President Obama in his message for the Persian New Year appealed directly to the Iranian people’s aspirations for freedom.
“I want the Iranian people to know that America seeks a dialogue to hear your views and understand your aspirations,” Obama said in his message for Nowruz, the Persian New Year, which was marked Tuesday.
It was a departure from a message in 2009 that reached out to the Iranian leadership.
In this year’s message, Obama described an “electronic curtain” imposed by the Iranian regime on its people. “That’s why we set up a Virtual Embassy, so you can see for yourselves what the United States is saying and doing. We’re using Farsi on Facebook, Twitter and Google Plus,” Obama said.
“And even as we’ve imposed sanctions on the Iranian government, today my administration is issuing new guidelines to make it easier for American businesses to provide software and services into Iran that will make it easier for the Iranian people to use the Internet.”
Conservatives had slammed Obama’s 2009 Nowruz message, issued soon after he assumed the presidency, as naive in reaching out to Iran’s leaders to negotiate nuclear transparency, although he was already making it clear at the time that he was ready to impose tough sanctions and other measures to keep Iran from obtaining a nuclear weapon.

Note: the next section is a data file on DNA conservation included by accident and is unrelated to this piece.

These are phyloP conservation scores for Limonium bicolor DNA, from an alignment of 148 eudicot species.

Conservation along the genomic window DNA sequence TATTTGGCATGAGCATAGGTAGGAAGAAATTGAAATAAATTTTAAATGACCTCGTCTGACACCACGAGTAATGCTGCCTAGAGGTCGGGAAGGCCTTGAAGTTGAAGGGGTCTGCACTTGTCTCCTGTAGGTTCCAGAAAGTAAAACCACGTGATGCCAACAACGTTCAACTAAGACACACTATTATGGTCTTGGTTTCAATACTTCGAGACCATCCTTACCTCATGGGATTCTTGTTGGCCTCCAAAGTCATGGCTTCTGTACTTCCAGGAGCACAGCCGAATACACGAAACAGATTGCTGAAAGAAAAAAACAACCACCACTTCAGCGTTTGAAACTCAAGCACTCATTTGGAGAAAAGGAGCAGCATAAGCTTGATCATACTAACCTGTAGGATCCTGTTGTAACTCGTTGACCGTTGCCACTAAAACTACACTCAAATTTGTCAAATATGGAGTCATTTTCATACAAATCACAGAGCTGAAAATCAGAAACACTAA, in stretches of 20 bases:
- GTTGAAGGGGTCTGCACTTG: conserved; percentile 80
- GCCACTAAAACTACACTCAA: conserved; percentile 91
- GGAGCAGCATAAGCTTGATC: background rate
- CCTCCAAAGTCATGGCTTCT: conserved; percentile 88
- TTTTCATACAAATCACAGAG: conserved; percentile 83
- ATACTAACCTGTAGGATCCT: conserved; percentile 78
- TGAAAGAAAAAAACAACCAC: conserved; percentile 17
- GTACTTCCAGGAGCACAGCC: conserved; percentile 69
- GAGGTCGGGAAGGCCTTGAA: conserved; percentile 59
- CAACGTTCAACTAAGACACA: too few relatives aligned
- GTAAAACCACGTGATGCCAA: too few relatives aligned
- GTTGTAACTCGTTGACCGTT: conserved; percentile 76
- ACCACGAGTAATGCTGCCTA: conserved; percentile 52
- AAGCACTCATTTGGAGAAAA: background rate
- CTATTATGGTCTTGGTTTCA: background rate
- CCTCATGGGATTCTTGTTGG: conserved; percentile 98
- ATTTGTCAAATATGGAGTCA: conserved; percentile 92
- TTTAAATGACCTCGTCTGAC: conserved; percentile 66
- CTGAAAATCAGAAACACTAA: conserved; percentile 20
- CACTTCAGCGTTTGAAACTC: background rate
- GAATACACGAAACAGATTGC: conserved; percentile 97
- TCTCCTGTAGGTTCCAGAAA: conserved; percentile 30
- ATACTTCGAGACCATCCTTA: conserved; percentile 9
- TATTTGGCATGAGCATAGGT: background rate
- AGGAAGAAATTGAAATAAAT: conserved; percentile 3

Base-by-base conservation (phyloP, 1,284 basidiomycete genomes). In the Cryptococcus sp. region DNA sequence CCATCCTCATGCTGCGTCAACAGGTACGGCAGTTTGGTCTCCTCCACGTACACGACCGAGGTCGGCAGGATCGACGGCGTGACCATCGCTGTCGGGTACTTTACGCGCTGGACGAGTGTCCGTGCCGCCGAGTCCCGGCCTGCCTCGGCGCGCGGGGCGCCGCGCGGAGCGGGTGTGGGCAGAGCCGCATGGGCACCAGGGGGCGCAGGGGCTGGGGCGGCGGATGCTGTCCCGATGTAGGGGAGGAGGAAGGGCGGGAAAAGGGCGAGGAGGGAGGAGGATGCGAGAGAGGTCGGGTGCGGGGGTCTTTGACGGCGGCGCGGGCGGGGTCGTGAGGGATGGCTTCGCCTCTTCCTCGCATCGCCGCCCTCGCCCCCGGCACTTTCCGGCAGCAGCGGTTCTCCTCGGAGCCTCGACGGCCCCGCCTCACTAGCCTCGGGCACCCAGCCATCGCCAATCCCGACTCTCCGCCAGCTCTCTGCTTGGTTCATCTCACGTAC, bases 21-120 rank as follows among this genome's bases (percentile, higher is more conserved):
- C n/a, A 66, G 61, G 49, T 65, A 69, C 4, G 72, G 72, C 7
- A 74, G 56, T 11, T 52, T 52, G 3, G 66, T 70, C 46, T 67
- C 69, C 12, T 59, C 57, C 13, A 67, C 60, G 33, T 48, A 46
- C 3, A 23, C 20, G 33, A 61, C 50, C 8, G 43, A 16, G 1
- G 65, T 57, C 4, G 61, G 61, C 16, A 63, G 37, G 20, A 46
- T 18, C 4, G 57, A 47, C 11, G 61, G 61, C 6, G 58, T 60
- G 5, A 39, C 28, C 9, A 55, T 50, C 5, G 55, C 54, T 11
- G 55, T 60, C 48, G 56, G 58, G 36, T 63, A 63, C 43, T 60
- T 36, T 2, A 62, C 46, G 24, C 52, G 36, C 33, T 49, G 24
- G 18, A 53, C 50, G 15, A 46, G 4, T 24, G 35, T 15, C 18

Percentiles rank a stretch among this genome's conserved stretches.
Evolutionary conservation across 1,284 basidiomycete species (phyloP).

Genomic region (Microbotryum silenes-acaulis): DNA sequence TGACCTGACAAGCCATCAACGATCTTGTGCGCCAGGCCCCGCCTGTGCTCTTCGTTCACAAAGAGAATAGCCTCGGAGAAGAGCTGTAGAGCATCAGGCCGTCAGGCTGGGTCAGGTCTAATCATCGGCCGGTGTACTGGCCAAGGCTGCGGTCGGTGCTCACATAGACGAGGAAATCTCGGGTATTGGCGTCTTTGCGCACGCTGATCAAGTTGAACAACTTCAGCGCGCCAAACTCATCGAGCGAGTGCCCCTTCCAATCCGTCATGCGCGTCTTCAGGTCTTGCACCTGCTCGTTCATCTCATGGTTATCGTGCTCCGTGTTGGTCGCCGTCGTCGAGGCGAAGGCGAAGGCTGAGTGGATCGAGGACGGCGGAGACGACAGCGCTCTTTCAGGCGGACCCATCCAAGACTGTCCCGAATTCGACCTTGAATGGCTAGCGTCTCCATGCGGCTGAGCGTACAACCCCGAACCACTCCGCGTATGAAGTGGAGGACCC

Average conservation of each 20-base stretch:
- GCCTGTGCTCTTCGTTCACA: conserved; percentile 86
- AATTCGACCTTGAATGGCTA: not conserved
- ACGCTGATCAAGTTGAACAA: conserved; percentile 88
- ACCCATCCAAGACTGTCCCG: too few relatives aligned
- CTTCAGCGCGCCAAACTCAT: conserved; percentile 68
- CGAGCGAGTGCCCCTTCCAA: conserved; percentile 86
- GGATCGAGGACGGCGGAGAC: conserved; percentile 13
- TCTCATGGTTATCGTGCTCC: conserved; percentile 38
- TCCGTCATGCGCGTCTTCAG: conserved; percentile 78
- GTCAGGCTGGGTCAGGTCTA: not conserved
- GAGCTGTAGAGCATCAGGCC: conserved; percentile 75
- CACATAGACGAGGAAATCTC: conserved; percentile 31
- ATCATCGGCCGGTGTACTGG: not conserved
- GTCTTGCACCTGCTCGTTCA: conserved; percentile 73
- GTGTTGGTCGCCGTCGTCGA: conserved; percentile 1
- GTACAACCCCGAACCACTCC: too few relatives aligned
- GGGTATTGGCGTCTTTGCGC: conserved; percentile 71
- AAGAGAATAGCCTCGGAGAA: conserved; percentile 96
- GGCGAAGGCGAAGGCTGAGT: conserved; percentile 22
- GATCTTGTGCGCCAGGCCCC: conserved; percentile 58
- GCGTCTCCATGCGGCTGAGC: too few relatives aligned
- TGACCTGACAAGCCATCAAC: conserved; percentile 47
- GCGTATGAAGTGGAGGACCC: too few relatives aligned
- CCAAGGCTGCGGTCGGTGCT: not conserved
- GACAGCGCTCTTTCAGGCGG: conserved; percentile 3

In that message, Obama spoke to “you, the people and leaders of Iran” and said he wanted “the Islamic Republic of Iran” to assume its rightful place among nations.
In Tuesday’s message, he did not address the Iranian government directly, and there was no mention of its preferred nomenclature, “the Islamic Republic.”
Israeli President Shimon Peres, in his own Nowruz message, called on Iranians to remove the regime.
“I call on the Iranian people,” he said. “It is still not too late to change the corrupt regime and return to your glorious Persian heritage.”